Sunday, October 05, 2008

Mojave National Preserve Offers RVers Much to Explore

The return of cooler months to the desert invites exploration of the sprawling Mojave National Preserve just over the Nevada border in Southern California.

Although the preserve contains few established foot trails, hundreds of miles of old roads and historic trails lead hikers, mountain bikers, cyclists, four-wheelers and equestrians to probe washes, canyons and mountains. Always carry at least a gallon of water per person and extra for your vehicle. Let a responsible person know where you are headed and when you plan to return.

Administered by the National Park Service since 1994, the Mojave National Preserve sets aside a huge portion of the Mojave Desert, the smallest and driest North American desert. The preserve encompasses a rough triangle bordered by U.S. 95, Interstate 40 and Interstate 15, plus an area north of I-15 near Mountain Pass.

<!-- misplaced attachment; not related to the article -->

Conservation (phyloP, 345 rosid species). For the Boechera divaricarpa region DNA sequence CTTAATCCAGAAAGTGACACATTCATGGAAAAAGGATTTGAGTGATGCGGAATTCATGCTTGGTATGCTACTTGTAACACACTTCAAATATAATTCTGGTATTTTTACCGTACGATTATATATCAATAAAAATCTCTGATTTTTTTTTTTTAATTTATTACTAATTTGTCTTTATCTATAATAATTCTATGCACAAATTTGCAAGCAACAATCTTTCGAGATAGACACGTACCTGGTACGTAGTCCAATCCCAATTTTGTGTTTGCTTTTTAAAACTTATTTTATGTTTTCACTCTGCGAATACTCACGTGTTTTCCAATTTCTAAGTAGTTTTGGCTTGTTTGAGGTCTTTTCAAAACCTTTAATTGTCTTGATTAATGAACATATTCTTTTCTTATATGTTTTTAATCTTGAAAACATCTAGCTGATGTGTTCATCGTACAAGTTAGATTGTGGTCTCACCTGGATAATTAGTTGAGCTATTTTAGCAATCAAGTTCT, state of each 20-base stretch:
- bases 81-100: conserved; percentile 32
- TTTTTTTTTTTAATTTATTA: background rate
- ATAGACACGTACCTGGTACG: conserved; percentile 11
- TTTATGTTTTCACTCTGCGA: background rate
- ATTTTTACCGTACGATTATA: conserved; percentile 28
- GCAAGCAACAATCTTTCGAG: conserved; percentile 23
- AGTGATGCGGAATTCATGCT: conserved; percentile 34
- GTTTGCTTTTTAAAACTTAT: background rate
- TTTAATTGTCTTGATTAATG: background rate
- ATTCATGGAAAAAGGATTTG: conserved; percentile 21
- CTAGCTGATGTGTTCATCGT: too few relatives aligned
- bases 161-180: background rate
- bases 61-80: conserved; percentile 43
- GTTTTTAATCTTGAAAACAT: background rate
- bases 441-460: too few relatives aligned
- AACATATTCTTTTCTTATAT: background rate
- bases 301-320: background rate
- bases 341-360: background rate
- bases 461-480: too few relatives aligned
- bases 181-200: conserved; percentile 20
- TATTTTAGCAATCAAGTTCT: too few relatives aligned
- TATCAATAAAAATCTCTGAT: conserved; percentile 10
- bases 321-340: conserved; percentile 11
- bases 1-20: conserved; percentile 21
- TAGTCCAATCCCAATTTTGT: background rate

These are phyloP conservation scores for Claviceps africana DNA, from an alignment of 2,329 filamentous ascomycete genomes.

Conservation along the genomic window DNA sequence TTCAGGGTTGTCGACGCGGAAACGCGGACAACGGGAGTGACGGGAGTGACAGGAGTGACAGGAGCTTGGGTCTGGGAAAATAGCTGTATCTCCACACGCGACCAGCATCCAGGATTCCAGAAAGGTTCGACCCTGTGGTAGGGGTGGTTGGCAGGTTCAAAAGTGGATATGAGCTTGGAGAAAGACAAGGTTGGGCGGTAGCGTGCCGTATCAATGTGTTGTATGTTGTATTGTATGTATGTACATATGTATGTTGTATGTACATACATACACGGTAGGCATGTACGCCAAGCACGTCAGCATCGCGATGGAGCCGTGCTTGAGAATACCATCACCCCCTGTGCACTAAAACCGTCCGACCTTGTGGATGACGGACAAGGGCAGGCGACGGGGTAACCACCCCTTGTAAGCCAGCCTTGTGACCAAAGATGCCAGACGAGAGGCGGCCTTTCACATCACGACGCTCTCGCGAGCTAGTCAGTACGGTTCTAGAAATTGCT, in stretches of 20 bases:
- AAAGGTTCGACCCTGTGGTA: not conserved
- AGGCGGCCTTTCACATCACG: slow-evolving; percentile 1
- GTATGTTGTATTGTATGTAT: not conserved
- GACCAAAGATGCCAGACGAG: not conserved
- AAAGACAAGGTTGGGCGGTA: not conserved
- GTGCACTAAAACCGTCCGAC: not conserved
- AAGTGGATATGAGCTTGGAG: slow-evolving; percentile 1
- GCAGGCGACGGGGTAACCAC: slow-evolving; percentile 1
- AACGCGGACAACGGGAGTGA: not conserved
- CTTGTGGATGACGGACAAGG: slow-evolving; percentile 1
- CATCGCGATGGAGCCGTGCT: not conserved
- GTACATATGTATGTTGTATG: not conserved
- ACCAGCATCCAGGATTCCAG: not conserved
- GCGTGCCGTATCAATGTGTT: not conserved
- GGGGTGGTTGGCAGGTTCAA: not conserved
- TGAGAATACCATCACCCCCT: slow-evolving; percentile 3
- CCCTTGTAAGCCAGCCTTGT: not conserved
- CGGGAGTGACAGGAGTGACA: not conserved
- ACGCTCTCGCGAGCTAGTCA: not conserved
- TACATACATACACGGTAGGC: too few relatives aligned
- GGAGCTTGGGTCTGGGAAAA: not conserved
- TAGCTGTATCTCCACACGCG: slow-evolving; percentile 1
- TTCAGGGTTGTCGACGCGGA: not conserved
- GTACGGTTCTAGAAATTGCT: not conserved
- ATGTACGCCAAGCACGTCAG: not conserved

Between Cima and Kelso, watch for the Cedar Canyon Road turnoff, an access to developed facilities, accessible from I-40 as well. Pavement soon turns to gravel through five flood-prone miles to the junction with Black Canyon Road. Turn south and look for a narrow two-mile road to Mid-Hills Campground, one of two developed campgrounds in the preserve.

Continue south on Black Canyon Road to reach facilities at Hole-in-the-Wall, named for strangely eroded rock formations. Developments include a ranger station, housing for fire crews, an equestrian group campground, a 35-unit RV and tent campground, and two additional walk-in tent sites.
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